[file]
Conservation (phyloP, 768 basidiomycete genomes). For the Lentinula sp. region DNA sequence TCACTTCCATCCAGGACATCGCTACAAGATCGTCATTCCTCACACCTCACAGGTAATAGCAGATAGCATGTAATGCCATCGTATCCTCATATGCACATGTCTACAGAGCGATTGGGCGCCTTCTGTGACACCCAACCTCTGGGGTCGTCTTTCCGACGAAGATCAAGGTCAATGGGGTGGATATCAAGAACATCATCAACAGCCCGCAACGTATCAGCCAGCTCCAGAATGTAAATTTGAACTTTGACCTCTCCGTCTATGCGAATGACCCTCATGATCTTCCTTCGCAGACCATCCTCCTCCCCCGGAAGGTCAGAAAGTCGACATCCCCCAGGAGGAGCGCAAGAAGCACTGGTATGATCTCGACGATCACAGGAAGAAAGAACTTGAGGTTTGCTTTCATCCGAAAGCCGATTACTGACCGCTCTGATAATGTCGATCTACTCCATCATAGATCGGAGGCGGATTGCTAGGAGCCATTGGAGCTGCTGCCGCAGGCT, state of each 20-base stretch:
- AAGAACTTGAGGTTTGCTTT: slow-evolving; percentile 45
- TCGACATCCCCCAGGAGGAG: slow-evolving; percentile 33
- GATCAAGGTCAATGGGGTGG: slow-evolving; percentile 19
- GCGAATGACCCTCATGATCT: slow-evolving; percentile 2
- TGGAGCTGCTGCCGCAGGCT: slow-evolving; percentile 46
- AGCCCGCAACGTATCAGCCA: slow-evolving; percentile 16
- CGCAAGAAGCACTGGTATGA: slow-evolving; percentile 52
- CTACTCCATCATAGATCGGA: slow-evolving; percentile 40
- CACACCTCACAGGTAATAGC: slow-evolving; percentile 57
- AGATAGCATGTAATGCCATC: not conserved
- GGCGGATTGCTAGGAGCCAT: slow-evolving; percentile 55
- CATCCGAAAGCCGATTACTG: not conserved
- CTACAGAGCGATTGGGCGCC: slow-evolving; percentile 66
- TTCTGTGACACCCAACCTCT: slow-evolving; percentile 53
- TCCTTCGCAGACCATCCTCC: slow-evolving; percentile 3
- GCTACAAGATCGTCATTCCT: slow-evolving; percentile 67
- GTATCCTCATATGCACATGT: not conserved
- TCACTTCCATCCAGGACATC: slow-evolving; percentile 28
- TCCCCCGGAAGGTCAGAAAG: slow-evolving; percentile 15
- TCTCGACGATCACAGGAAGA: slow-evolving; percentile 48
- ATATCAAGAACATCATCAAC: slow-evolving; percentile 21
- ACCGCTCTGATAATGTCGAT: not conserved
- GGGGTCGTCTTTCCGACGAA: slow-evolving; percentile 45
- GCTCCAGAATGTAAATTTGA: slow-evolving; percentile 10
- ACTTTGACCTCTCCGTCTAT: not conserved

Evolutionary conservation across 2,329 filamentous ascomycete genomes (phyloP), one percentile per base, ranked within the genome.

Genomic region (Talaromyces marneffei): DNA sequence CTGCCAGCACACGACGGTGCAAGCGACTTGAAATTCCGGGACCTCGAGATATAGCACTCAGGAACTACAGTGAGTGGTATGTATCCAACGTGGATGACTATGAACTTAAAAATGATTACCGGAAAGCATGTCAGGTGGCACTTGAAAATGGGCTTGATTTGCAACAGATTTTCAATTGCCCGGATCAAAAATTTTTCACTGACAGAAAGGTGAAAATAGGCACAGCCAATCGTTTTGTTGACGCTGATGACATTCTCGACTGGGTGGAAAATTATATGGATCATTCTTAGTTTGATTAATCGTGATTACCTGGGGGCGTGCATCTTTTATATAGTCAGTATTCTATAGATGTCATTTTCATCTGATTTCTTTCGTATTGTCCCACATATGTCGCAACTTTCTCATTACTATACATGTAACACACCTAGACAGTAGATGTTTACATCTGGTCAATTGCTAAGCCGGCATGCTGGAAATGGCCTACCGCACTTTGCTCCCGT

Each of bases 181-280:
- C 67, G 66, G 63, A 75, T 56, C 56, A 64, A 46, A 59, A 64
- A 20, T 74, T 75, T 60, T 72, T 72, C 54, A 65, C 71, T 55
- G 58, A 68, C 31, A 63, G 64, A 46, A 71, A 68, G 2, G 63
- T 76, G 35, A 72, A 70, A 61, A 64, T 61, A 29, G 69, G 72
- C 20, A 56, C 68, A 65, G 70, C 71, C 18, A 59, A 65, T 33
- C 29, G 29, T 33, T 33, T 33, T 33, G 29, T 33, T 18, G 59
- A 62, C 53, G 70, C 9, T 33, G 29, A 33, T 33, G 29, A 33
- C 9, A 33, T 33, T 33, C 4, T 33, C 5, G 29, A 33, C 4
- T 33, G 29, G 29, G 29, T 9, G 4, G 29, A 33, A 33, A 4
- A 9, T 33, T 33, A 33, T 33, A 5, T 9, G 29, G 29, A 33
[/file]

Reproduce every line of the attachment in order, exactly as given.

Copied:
Conservation (phyloP, 768 basidiomycete genomes). For the Lentinula sp. region DNA sequence TCACTTCCATCCAGGACATCGCTACAAGATCGTCATTCCTCACACCTCACAGGTAATAGCAGATAGCATGTAATGCCATCGTATCCTCATATGCACATGTCTACAGAGCGATTGGGCGCCTTCTGTGACACCCAACCTCTGGGGTCGTCTTTCCGACGAAGATCAAGGTCAATGGGGTGGATATCAAGAACATCATCAACAGCCCGCAACGTATCAGCCAGCTCCAGAATGTAAATTTGAACTTTGACCTCTCCGTCTATGCGAATGACCCTCATGATCTTCCTTCGCAGACCATCCTCCTCCCCCGGAAGGTCAGAAAGTCGACATCCCCCAGGAGGAGCGCAAGAAGCACTGGTATGATCTCGACGATCACAGGAAGAAAGAACTTGAGGTTTGCTTTCATCCGAAAGCCGATTACTGACCGCTCTGATAATGTCGATCTACTCCATCATAGATCGGAGGCGGATTGCTAGGAGCCATTGGAGCTGCTGCCGCAGGCT, state of each 20-base stretch:
- AAGAACTTGAGGTTTGCTTT: slow-evolving; percentile 45
- TCGACATCCCCCAGGAGGAG: slow-evolving; percentile 33
- GATCAAGGTCAATGGGGTGG: slow-evolving; percentile 19
- GCGAATGACCCTCATGATCT: slow-evolving; percentile 2
- TGGAGCTGCTGCCGCAGGCT: slow-evolving; percentile 46
- AGCCCGCAACGTATCAGCCA: slow-evolving; percentile 16
- CGCAAGAAGCACTGGTATGA: slow-evolving; percentile 52
- CTACTCCATCATAGATCGGA: slow-evolving; percentile 40
- CACACCTCACAGGTAATAGC: slow-evolving; percentile 57
- AGATAGCATGTAATGCCATC: not conserved
- GGCGGATTGCTAGGAGCCAT: slow-evolving; percentile 55
- CATCCGAAAGCCGATTACTG: not conserved
- CTACAGAGCGATTGGGCGCC: slow-evolving; percentile 66
- TTCTGTGACACCCAACCTCT: slow-evolving; percentile 53
- TCCTTCGCAGACCATCCTCC: slow-evolving; percentile 3
- GCTACAAGATCGTCATTCCT: slow-evolving; percentile 67
- GTATCCTCATATGCACATGT: not conserved
- TCACTTCCATCCAGGACATC: slow-evolving; percentile 28
- TCCCCCGGAAGGTCAGAAAG: slow-evolving; percentile 15
- TCTCGACGATCACAGGAAGA: slow-evolving; percentile 48
- ATATCAAGAACATCATCAAC: slow-evolving; percentile 21
- ACCGCTCTGATAATGTCGAT: not conserved
- GGGGTCGTCTTTCCGACGAA: slow-evolving; percentile 45
- GCTCCAGAATGTAAATTTGA: slow-evolving; percentile 10
- ACTTTGACCTCTCCGTCTAT: not conserved

Evolutionary conservation across 2,329 filamentous ascomycete genomes (phyloP), one percentile per base, ranked within the genome.

Genomic region (Talaromyces marneffei): DNA sequence CTGCCAGCACACGACGGTGCAAGCGACTTGAAATTCCGGGACCTCGAGATATAGCACTCAGGAACTACAGTGAGTGGTATGTATCCAACGTGGATGACTATGAACTTAAAAATGATTACCGGAAAGCATGTCAGGTGGCACTTGAAAATGGGCTTGATTTGCAACAGATTTTCAATTGCCCGGATCAAAAATTTTTCACTGACAGAAAGGTGAAAATAGGCACAGCCAATCGTTTTGTTGACGCTGATGACATTCTCGACTGGGTGGAAAATTATATGGATCATTCTTAGTTTGATTAATCGTGATTACCTGGGGGCGTGCATCTTTTATATAGTCAGTATTCTATAGATGTCATTTTCATCTGATTTCTTTCGTATTGTCCCACATATGTCGCAACTTTCTCATTACTATACATGTAACACACCTAGACAGTAGATGTTTACATCTGGTCAATTGCTAAGCCGGCATGCTGGAAATGGCCTACCGCACTTTGCTCCCGT

Each of bases 181-280:
- C 67, G 66, G 63, A 75, T 56, C 56, A 64, A 46, A 59, A 64
- A 20, T 74, T 75, T 60, T 72, T 72, C 54, A 65, C 71, T 55
- G 58, A 68, C 31, A 63, G 64, A 46, A 71, A 68, G 2, G 63
- T 76, G 35, A 72, A 70, A 61, A 64, T 61, A 29, G 69, G 72
- C 20, A 56, C 68, A 65, G 70, C 71, C 18, A 59, A 65, T 33
- C 29, G 29, T 33, T 33, T 33, T 33, G 29, T 33, T 18, G 59
- A 62, C 53, G 70, C 9, T 33, G 29, A 33, T 33, G 29, A 33
- C 9, A 33, T 33, T 33, C 4, T 33, C 5, G 29, A 33, C 4
- T 33, G 29, G 29, G 29, T 9, G 4, G 29, A 33, A 33, A 4
- A 9, T 33, T 33, A 33, T 33, A 5, T 9, G 29, G 29, A 33